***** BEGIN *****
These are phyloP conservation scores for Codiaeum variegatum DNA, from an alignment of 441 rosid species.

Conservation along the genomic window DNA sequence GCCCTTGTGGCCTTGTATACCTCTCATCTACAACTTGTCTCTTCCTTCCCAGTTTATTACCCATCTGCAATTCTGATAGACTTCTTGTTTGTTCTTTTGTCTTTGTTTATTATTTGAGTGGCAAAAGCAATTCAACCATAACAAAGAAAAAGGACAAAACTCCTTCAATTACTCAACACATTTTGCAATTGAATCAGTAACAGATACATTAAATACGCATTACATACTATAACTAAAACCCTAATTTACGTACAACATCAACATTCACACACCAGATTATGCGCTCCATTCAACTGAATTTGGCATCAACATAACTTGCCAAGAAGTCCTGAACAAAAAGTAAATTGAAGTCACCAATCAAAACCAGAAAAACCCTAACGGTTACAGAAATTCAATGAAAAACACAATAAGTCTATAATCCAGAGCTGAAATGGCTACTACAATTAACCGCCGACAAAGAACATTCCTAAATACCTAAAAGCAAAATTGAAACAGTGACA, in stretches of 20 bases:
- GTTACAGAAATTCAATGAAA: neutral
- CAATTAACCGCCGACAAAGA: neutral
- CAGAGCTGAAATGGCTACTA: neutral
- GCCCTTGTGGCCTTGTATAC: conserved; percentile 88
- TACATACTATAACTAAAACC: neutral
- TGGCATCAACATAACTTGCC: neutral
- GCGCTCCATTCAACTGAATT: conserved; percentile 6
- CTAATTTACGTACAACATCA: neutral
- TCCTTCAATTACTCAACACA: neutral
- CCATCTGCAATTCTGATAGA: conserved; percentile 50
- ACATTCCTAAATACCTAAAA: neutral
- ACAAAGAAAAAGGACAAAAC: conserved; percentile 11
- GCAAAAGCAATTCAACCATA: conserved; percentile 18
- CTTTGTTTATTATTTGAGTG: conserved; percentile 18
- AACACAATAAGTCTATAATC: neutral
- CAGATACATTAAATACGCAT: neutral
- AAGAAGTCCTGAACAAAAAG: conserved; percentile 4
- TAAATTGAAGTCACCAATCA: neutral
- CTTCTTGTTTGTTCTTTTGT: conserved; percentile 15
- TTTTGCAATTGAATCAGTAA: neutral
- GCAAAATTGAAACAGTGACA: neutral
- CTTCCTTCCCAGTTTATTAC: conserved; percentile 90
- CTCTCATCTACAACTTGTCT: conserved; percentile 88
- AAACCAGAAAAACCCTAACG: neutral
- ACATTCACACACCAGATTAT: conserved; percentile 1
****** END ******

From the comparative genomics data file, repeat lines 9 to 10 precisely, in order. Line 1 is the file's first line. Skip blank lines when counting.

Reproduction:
- GCGCTCCATTCAACTGAATT: conserved; percentile 6
- CTAATTTACGTACAACATCA: neutral